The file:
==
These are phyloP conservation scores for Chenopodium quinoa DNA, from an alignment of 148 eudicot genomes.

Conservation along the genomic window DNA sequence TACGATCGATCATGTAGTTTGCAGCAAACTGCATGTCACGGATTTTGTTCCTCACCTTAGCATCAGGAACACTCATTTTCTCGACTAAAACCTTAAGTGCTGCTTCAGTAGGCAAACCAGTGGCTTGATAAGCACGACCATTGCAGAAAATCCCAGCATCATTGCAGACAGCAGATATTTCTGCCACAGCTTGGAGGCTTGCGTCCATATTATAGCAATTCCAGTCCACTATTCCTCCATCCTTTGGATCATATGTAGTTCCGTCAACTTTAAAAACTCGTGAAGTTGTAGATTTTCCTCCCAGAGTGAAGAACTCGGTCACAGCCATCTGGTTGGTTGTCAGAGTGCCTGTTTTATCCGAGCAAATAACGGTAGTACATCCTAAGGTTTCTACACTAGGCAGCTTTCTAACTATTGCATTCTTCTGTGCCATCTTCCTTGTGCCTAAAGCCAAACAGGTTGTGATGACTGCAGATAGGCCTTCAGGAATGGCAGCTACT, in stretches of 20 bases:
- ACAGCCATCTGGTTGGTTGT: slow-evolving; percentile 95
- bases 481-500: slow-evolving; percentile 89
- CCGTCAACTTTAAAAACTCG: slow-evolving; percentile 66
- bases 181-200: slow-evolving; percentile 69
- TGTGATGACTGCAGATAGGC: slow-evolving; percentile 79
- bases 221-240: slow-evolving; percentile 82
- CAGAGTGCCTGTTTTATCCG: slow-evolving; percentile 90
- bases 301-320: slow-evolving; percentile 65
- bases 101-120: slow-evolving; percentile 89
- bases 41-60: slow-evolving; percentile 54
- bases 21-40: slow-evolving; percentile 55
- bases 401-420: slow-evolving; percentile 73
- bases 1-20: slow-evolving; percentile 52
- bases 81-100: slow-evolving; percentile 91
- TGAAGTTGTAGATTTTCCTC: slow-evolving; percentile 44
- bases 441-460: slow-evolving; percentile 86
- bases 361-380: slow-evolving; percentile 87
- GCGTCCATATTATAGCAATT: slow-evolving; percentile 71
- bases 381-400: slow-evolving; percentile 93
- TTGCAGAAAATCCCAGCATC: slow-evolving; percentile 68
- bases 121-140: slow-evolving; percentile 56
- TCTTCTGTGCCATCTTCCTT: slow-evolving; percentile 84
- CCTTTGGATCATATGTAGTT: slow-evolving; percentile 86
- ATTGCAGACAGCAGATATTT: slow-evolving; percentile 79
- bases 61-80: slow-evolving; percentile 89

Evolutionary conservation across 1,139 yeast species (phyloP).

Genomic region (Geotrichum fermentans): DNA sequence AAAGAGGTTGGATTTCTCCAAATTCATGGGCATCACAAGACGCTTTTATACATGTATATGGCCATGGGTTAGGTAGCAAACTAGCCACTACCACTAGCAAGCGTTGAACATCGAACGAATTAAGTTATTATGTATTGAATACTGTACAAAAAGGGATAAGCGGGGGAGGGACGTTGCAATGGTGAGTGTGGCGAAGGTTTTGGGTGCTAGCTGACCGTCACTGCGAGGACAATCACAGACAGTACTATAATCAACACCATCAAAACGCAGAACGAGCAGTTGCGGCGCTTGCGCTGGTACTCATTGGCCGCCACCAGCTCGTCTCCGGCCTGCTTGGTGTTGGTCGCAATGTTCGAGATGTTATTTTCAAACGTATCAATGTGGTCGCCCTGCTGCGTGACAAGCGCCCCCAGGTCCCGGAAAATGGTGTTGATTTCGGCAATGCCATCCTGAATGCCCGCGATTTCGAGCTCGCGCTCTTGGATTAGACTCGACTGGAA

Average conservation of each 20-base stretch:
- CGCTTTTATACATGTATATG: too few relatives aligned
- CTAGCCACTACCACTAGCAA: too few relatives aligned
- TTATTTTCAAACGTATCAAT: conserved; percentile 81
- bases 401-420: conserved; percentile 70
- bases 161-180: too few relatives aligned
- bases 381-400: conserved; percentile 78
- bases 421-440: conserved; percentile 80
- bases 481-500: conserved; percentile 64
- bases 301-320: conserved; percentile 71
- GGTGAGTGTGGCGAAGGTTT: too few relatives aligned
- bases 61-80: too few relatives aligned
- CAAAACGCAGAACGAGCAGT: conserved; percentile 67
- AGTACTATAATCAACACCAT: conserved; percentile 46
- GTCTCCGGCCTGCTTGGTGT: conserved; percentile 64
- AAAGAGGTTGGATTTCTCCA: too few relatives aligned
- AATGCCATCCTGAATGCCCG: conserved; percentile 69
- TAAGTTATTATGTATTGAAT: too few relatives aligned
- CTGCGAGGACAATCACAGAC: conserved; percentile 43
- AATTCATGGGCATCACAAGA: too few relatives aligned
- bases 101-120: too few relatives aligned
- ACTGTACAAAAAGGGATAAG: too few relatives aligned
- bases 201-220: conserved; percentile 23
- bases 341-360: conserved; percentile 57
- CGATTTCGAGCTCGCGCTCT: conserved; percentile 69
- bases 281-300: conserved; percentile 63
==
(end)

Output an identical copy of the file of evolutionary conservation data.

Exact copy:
These are phyloP conservation scores for Chenopodium quinoa DNA, from an alignment of 148 eudicot genomes.

Conservation along the genomic window DNA sequence TACGATCGATCATGTAGTTTGCAGCAAACTGCATGTCACGGATTTTGTTCCTCACCTTAGCATCAGGAACACTCATTTTCTCGACTAAAACCTTAAGTGCTGCTTCAGTAGGCAAACCAGTGGCTTGATAAGCACGACCATTGCAGAAAATCCCAGCATCATTGCAGACAGCAGATATTTCTGCCACAGCTTGGAGGCTTGCGTCCATATTATAGCAATTCCAGTCCACTATTCCTCCATCCTTTGGATCATATGTAGTTCCGTCAACTTTAAAAACTCGTGAAGTTGTAGATTTTCCTCCCAGAGTGAAGAACTCGGTCACAGCCATCTGGTTGGTTGTCAGAGTGCCTGTTTTATCCGAGCAAATAACGGTAGTACATCCTAAGGTTTCTACACTAGGCAGCTTTCTAACTATTGCATTCTTCTGTGCCATCTTCCTTGTGCCTAAAGCCAAACAGGTTGTGATGACTGCAGATAGGCCTTCAGGAATGGCAGCTACT, in stretches of 20 bases:
- ACAGCCATCTGGTTGGTTGT: slow-evolving; percentile 95
- bases 481-500: slow-evolving; percentile 89
- CCGTCAACTTTAAAAACTCG: slow-evolving; percentile 66
- bases 181-200: slow-evolving; percentile 69
- TGTGATGACTGCAGATAGGC: slow-evolving; percentile 79
- bases 221-240: slow-evolving; percentile 82
- CAGAGTGCCTGTTTTATCCG: slow-evolving; percentile 90
- bases 301-320: slow-evolving; percentile 65
- bases 101-120: slow-evolving; percentile 89
- bases 41-60: slow-evolving; percentile 54
- bases 21-40: slow-evolving; percentile 55
- bases 401-420: slow-evolving; percentile 73
- bases 1-20: slow-evolving; percentile 52
- bases 81-100: slow-evolving; percentile 91
- TGAAGTTGTAGATTTTCCTC: slow-evolving; percentile 44
- bases 441-460: slow-evolving; percentile 86
- bases 361-380: slow-evolving; percentile 87
- GCGTCCATATTATAGCAATT: slow-evolving; percentile 71
- bases 381-400: slow-evolving; percentile 93
- TTGCAGAAAATCCCAGCATC: slow-evolving; percentile 68
- bases 121-140: slow-evolving; percentile 56
- TCTTCTGTGCCATCTTCCTT: slow-evolving; percentile 84
- CCTTTGGATCATATGTAGTT: slow-evolving; percentile 86
- ATTGCAGACAGCAGATATTT: slow-evolving; percentile 79
- bases 61-80: slow-evolving; percentile 89

Evolutionary conservation across 1,139 yeast species (phyloP).

Genomic region (Geotrichum fermentans): DNA sequence AAAGAGGTTGGATTTCTCCAAATTCATGGGCATCACAAGACGCTTTTATACATGTATATGGCCATGGGTTAGGTAGCAAACTAGCCACTACCACTAGCAAGCGTTGAACATCGAACGAATTAAGTTATTATGTATTGAATACTGTACAAAAAGGGATAAGCGGGGGAGGGACGTTGCAATGGTGAGTGTGGCGAAGGTTTTGGGTGCTAGCTGACCGTCACTGCGAGGACAATCACAGACAGTACTATAATCAACACCATCAAAACGCAGAACGAGCAGTTGCGGCGCTTGCGCTGGTACTCATTGGCCGCCACCAGCTCGTCTCCGGCCTGCTTGGTGTTGGTCGCAATGTTCGAGATGTTATTTTCAAACGTATCAATGTGGTCGCCCTGCTGCGTGACAAGCGCCCCCAGGTCCCGGAAAATGGTGTTGATTTCGGCAATGCCATCCTGAATGCCCGCGATTTCGAGCTCGCGCTCTTGGATTAGACTCGACTGGAA

Average conservation of each 20-base stretch:
- CGCTTTTATACATGTATATG: too few relatives aligned
- CTAGCCACTACCACTAGCAA: too few relatives aligned
- TTATTTTCAAACGTATCAAT: conserved; percentile 81
- bases 401-420: conserved; percentile 70
- bases 161-180: too few relatives aligned
- bases 381-400: conserved; percentile 78
- bases 421-440: conserved; percentile 80
- bases 481-500: conserved; percentile 64
- bases 301-320: conserved; percentile 71
- GGTGAGTGTGGCGAAGGTTT: too few relatives aligned
- bases 61-80: too few relatives aligned
- CAAAACGCAGAACGAGCAGT: conserved; percentile 67
- AGTACTATAATCAACACCAT: conserved; percentile 46
- GTCTCCGGCCTGCTTGGTGT: conserved; percentile 64
- AAAGAGGTTGGATTTCTCCA: too few relatives aligned
- AATGCCATCCTGAATGCCCG: conserved; percentile 69
- TAAGTTATTATGTATTGAAT: too few relatives aligned
- CTGCGAGGACAATCACAGAC: conserved; percentile 43
- AATTCATGGGCATCACAAGA: too few relatives aligned
- bases 101-120: too few relatives aligned
- ACTGTACAAAAAGGGATAAG: too few relatives aligned
- bases 201-220: conserved; percentile 23
- bases 341-360: conserved; percentile 57
- CGATTTCGAGCTCGCGCTCT: conserved; percentile 69
- bases 281-300: conserved; percentile 63